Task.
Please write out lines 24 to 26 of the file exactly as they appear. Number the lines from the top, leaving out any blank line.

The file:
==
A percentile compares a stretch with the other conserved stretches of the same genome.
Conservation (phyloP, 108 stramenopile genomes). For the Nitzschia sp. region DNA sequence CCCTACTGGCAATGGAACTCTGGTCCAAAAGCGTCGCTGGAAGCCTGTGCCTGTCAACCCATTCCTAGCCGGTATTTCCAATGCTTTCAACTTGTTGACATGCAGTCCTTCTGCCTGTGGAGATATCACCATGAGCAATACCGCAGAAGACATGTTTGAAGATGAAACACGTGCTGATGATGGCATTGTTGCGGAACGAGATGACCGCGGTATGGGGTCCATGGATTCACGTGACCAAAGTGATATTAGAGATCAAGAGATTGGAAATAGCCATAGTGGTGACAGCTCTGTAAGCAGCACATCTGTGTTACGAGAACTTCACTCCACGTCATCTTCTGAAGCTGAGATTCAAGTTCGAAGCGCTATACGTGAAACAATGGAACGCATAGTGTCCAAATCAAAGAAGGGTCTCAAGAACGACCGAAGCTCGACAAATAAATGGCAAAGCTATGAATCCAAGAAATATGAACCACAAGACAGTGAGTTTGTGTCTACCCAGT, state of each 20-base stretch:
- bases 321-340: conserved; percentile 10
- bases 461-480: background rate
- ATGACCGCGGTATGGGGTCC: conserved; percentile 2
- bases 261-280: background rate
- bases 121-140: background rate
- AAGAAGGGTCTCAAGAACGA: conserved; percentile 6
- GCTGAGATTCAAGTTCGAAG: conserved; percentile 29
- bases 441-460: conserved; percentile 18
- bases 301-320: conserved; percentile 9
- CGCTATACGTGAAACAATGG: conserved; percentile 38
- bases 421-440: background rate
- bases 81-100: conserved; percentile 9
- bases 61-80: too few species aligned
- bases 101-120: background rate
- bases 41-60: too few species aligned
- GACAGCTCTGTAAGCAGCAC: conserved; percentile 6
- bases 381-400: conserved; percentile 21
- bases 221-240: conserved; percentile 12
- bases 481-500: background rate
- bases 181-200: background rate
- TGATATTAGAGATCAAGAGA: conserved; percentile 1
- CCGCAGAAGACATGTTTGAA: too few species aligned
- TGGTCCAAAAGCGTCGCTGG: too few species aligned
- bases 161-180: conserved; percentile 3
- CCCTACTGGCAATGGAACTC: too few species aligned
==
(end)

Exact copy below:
- CCGCAGAAGACATGTTTGAA: too few species aligned
- TGGTCCAAAAGCGTCGCTGG: too few species aligned
- bases 161-180: conserved; percentile 3